By any chance was Susheela coming? I opened the door. I found a young man standing there and a few yards behind him, a lady with an infant baby crying. The man hesitantly asked for a favour – a few hours of stay, shelter and privacy, mainly for the comfort of the baby. He said the car they drove, broke down and was under repair and with the mechanic. Before it could be ready, the baby was hungry and had to be attended. There was no place in the mechanic shop. So, they came here. The lady came forward and said “Please take us as your son or daughter and oblige us. First my son needs to be attended. Once the car is ready, we will go away.”
Already I was vexed with my son-daughters’ indifference, these total strangers are asking me to take pity, considering them as son-daughter. At the slightest provocation, I was losing my temper. “If I were to consider you as my son or daughter, I would have chucked you out, right now. Don’t talk about them here. You be yourselves… Come in as strangers, okay! I am not crude or cruel enough to take out my anger on you visitors.”
I gave them towel, dry clothes and a cotton saree for the baby. I also gave them hot drinking chocolate. The baby having been nursed, cuddled and bundled in the dry cotton saree, soon fell asleep. We picked up light conversation and exchange of details. Shortly thereafter, the mechanic came. The car was ready. The couple was leaving. Before leaving the lady said, “Uncle, we thank you heavily for your kindness and hospitality towards us, despite total strangers. Kindly excuse us, – we youngsters are impetus, rash and selfish and try to get what we want whereas, you elderly persons are matured, benevolent and tolerant. We need your blessings. Kindly pardon us and if possible, your children also. I am sure they must be wanting to fall at your feet and seek blessings.” The young man gave his card and asked me to visit him anytime. Soon they left.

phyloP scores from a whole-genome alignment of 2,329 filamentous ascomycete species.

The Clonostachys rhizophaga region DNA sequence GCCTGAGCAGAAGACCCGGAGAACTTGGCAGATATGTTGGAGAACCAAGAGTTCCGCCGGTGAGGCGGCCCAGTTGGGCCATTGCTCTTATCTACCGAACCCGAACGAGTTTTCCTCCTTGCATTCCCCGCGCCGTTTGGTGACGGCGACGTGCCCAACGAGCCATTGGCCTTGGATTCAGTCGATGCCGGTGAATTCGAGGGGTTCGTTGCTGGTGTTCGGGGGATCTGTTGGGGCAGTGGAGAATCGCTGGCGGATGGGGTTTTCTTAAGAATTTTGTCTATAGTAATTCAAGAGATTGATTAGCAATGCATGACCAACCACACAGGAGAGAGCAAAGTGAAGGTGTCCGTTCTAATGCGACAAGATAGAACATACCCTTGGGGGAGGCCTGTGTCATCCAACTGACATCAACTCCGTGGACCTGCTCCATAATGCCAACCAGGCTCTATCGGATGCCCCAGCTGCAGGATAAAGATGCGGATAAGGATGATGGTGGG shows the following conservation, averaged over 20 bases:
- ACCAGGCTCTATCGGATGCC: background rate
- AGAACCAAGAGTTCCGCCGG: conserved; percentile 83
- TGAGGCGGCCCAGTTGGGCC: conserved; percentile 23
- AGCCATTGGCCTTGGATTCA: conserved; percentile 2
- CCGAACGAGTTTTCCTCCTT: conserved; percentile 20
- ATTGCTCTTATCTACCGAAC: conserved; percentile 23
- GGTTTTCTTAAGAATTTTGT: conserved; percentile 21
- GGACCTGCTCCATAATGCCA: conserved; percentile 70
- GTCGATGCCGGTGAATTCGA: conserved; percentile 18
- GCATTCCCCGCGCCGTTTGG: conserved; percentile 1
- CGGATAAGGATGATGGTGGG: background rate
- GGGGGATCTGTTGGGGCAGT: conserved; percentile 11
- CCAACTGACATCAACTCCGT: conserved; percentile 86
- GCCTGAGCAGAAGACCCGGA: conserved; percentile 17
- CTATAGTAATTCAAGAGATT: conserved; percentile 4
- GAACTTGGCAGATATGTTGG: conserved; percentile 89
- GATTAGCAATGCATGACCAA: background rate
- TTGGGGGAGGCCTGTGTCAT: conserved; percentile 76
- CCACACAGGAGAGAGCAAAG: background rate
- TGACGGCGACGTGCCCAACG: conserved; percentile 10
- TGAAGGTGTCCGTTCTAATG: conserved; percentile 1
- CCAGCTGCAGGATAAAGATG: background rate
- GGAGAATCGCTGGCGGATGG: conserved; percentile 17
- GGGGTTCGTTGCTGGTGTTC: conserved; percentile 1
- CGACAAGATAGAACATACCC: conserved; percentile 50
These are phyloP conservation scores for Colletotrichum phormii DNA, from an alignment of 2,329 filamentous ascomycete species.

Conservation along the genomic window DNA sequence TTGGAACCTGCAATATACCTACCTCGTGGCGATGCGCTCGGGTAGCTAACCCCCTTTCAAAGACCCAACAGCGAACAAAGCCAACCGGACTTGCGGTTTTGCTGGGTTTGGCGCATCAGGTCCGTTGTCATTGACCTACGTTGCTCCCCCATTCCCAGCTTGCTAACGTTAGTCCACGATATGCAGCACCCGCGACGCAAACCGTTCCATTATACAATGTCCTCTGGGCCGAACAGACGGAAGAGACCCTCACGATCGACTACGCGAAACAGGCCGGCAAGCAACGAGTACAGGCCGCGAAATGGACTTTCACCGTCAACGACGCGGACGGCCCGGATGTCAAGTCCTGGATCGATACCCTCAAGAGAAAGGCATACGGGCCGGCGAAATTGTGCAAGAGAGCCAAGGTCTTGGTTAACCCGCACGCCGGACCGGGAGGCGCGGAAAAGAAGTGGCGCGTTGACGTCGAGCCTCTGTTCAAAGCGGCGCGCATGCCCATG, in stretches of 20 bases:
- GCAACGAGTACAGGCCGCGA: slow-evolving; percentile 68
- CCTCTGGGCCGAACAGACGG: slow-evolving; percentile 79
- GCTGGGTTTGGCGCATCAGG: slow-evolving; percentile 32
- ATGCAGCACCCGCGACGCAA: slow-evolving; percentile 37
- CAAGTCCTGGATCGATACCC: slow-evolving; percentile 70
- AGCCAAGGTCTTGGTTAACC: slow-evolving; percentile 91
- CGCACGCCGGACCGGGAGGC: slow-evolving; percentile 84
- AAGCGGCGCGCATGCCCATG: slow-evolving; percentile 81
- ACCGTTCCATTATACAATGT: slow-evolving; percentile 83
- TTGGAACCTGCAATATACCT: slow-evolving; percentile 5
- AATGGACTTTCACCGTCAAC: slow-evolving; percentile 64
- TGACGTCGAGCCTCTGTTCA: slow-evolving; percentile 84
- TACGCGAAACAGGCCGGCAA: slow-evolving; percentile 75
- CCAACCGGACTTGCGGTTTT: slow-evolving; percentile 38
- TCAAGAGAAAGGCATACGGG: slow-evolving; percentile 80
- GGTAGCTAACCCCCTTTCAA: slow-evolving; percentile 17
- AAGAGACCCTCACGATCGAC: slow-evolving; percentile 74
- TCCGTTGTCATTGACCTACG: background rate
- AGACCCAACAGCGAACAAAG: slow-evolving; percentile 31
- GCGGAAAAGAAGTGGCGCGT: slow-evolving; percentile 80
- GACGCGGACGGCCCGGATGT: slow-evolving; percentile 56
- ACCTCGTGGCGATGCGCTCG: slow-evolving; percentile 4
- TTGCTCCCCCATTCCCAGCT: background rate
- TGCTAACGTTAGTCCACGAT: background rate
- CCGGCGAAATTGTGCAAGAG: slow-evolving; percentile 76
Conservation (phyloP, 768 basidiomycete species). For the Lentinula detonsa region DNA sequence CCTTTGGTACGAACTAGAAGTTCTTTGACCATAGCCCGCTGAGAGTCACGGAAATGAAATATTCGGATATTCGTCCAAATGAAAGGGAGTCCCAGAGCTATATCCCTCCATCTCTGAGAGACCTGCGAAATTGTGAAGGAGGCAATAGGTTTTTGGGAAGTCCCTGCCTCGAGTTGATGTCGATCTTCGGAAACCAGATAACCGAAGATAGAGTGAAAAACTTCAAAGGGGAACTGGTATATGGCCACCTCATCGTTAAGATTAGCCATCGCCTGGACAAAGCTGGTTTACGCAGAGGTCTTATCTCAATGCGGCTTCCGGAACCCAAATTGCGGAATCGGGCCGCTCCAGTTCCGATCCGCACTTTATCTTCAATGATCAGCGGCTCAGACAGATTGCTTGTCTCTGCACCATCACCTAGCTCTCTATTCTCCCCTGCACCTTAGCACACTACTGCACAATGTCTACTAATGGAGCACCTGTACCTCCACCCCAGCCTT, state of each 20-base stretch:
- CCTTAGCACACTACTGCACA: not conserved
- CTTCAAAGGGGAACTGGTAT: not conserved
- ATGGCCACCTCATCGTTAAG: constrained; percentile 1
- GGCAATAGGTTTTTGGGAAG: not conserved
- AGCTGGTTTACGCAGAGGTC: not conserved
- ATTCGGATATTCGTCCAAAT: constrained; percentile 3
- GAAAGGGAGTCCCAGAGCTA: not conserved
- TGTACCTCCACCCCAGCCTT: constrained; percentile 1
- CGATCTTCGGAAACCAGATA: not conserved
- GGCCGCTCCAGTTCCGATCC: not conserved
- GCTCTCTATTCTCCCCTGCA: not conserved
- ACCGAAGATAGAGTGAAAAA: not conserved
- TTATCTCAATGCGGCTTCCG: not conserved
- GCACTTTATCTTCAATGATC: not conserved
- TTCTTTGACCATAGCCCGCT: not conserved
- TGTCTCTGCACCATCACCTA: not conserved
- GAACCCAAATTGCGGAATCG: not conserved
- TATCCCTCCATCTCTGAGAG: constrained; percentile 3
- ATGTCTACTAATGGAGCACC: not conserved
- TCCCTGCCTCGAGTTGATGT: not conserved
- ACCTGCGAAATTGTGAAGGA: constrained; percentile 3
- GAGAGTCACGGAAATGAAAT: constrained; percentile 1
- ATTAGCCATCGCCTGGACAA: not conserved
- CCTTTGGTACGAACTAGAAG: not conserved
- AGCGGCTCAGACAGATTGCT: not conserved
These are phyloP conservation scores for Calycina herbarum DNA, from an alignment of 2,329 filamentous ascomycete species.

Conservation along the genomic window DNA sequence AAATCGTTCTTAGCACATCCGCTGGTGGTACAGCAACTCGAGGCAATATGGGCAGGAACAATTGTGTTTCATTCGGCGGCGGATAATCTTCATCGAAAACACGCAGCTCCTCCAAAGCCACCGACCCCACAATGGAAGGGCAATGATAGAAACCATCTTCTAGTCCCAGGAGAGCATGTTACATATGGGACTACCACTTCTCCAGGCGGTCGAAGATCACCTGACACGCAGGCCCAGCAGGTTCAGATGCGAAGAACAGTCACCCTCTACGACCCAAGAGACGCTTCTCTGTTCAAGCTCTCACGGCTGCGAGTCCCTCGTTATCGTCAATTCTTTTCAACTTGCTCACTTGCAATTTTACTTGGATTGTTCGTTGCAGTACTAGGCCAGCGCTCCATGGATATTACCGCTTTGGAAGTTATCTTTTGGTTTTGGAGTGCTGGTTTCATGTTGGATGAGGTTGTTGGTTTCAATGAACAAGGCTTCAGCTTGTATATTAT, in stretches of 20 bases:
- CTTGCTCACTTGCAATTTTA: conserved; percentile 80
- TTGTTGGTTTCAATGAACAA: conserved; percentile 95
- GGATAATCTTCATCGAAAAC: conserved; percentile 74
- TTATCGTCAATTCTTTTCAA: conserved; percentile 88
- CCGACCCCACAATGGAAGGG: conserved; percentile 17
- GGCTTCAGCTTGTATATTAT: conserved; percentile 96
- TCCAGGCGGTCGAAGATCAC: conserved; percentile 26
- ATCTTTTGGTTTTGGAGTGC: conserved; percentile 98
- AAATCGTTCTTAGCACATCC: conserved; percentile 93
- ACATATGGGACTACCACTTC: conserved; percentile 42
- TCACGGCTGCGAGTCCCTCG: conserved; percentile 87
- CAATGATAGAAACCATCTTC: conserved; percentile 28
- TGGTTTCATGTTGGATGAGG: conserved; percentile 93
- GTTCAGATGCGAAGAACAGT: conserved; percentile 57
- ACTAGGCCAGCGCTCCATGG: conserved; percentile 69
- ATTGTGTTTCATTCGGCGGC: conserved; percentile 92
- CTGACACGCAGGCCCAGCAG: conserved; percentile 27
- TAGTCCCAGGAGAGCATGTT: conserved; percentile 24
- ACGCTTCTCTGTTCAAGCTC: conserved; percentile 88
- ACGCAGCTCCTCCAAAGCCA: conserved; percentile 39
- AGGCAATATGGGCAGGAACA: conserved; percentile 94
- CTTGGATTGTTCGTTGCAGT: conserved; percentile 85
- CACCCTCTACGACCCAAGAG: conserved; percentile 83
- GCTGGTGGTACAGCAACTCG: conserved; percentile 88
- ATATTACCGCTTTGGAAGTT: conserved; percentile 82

Their words ‘elderly persons are matured and tolerant’ were still ringing in my ears. ‘Let me make it true, at least for Susheela.’ I decided to take her to the place – Thirukkadaiyur. She was stunned and awe struck. ”What happened to you?”
I just told her “My views and principles no doubt, are important to me, but that does not mean I can impose them on you. Moreover, who is there to take care of your likes and dislikes? Hence, I decided, let me compromise. We will go to the place, visit temple and come back. After few years, when it will be your 60th birthday, we will have it performed the way you want – even if I am not comfortable in doing so, – like how you put up with me.”
Susheela could not believe. She was wondering whether I was possessed by some ghost or spirits. But was happy that we were going to the holy shrine.
At the temple town, her excitement was visibly higher, as though her childhood had returned. While buying pooja materials, her eyes caught attention of a bit notice stuck on the wall. She called me and said ‘the photo on the notice, is so much like you.’
“Don’t be funny. I have never come here. This is the first time I am treading on this land. Could be any local fellow.” Jokingly I added, many times, my own photo does not look like me. She went to the wall for a closer look. When she screamed, first I thought, she got injured or something bit her. I rushed to her rescue. She was not hurt. Her finger pointed towards the notice. Wonder of wonders, it was my photo. Underneath, it was written in bold letters, ‘Seeking Your Blessings, Sir’ and in small letters, details of venue date and time for ‘Charity Lunch for destitutes’.
At the bottom was a name ‘Mohanarangan’. This time it was my turn to be awestruck and speechless. Riot of thoughts rattled my brain, — who could have done this and why. I do not know anyone by this name. I shook Susheela, ‘Let us go and see who they are and what they are upto.’
We almost rushed to the venue. There was a big shamiana and a bigger notice – enlarged one – pinned to it. Without even knowing what it is all about, I was in tears. So was Susheela. I was trembling as though I was shaken by a big jolt. I did not have strength enough to stand. I could hear my heart’s fast beats. Feeling heavy, we went inside. Looking at my condition, Susheela composed herself and made me sit on a vacant chair.